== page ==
Author: Yossi Belz

A Child’s Cry

Rabbi Yisrael Ba’al Shem Tov lived from 1700 to 1760 and was the founder of Hassidut. He was one of the greatest mystics known in the history of Judaism. Very few documents written by him still exist but many stories and teachings are being passed down until the present day.  The following is a parable of Rabbi Yisrael Ba’al Shem Tov on the Shofar, the Jewish horn used primarily on Rosh Hashanah (the Jewish New Year), which is meant to rouse the people into leaving their sinful ways and return to G-d. There was a King in a far-off country who had an only son who was immensely precious to him. The King wanted his son to acquire an appreciation of different cultures and to expand his knowledge. Therefore, the King sent his dear son off, equipped with silver, gold and precious treasures to a distant country. After a few years the money ran out and the son was left penniless. His distress knew no bounds and he wished more than anything to return to his father’s country and indeed, after a strained journey, succeeded in arriving at the gate of the courtyard of his father’s palace. To his horror, he realized as he stood at the gate, that he had been away for so long that he had forgotten the language spoken in his father’s kingdom. The guards...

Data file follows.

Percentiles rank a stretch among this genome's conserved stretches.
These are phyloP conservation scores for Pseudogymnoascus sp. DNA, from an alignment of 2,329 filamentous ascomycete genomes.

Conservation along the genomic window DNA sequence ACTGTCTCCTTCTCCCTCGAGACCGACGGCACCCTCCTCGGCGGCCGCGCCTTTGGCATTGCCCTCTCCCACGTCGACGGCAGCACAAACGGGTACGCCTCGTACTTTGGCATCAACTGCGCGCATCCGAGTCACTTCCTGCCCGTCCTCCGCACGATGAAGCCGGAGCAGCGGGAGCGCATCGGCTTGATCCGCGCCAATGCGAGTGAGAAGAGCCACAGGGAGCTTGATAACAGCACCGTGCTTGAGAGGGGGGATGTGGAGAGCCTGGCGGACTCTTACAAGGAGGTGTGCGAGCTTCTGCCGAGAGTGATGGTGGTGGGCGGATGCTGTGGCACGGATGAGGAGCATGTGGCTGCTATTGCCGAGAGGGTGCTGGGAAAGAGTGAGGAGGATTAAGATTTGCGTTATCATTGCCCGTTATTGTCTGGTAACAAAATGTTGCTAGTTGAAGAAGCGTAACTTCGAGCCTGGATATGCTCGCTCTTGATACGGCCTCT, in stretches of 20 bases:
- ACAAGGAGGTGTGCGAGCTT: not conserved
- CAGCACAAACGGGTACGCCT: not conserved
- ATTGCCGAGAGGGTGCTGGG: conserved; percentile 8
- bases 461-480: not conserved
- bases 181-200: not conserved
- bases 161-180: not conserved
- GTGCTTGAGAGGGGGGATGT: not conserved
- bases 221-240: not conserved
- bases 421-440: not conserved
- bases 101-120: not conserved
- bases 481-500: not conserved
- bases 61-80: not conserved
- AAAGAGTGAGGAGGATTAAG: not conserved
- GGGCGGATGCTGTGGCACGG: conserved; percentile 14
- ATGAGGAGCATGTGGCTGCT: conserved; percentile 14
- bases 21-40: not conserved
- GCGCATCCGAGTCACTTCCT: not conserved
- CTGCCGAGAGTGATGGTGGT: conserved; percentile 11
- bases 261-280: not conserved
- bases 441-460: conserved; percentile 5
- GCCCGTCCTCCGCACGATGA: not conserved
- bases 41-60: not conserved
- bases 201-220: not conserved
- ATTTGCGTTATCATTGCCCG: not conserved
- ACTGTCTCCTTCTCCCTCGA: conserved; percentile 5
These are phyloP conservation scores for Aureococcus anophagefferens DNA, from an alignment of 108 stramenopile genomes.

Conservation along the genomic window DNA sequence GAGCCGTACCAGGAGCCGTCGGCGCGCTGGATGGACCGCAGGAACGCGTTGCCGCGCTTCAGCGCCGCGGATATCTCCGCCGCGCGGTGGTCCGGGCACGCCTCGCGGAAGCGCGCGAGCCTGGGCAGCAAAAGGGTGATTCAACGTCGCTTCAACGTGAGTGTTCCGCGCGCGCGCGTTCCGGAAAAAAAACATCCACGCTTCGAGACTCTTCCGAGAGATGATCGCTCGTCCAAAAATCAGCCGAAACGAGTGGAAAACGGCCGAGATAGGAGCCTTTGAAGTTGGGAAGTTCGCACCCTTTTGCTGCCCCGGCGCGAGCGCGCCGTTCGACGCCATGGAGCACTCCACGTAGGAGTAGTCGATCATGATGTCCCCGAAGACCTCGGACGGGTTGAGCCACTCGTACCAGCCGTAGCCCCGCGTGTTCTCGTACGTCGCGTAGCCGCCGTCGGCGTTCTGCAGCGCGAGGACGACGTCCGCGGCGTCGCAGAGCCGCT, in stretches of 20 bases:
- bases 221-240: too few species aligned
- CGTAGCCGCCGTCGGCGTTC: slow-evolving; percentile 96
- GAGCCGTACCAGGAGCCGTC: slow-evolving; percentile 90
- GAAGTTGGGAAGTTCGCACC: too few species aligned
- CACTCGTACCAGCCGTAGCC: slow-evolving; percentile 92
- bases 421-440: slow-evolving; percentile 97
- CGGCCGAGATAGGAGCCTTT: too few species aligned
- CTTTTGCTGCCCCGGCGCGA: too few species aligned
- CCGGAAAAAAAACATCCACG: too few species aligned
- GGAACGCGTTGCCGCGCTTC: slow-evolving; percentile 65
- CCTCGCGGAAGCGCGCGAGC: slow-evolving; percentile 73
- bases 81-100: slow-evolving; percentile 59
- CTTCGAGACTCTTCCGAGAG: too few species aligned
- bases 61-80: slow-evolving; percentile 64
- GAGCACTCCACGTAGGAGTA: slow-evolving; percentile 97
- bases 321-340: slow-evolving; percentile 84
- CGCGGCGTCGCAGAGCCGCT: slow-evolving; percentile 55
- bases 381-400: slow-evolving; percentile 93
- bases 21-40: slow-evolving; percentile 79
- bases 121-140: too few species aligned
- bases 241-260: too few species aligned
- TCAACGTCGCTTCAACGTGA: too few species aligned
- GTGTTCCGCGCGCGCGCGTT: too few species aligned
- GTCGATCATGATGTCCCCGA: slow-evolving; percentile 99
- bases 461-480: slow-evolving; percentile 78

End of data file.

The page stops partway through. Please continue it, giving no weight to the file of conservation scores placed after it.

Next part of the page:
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The story of a kippah, a chaplain and a president

The kippah is the head-covering worn by Jewish males. The source for the kippah is the Talmud where it is stated that a G-d fearing man doesn’t walk bare-headed. The wearing of a kippah started as a custom and has become a very strong one in religious communities. This is due to the fact that wearing a Kippah is viewed by religious people as an opportunity to sanctify G-d’s name. Kippot (plural of Kippah) come in all shapes, sizes and styles. Jewish people often identify the stream of Judaism that a people affiliates with by the head covering he wears although this was certainly not the reason for Kippot. It is interesting to note the changing attitude in American secular law towar ds the Jewish head covering In 1986 it was decided that any active military member was obligated to remove his Kippah indoors. The response of the Congress was to propose an amendment called the Religious Apparel Amendment.  The Amendment stated that religious head coverings could be worn as long as they were “neat and conservative”, barring extreme circumstances. The Religious Apparel Amendment wasn’t passed for two years. In 1983 the Jewish Navy Chaplain Arnold Resnicoff succeeded in portraying the Kippah in a positive light. During the Lebanese Civil War two truck bombs exploded in separate buildings which housed American and French military forces killing 299 American and...

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Shofar- A modern symbol of liberation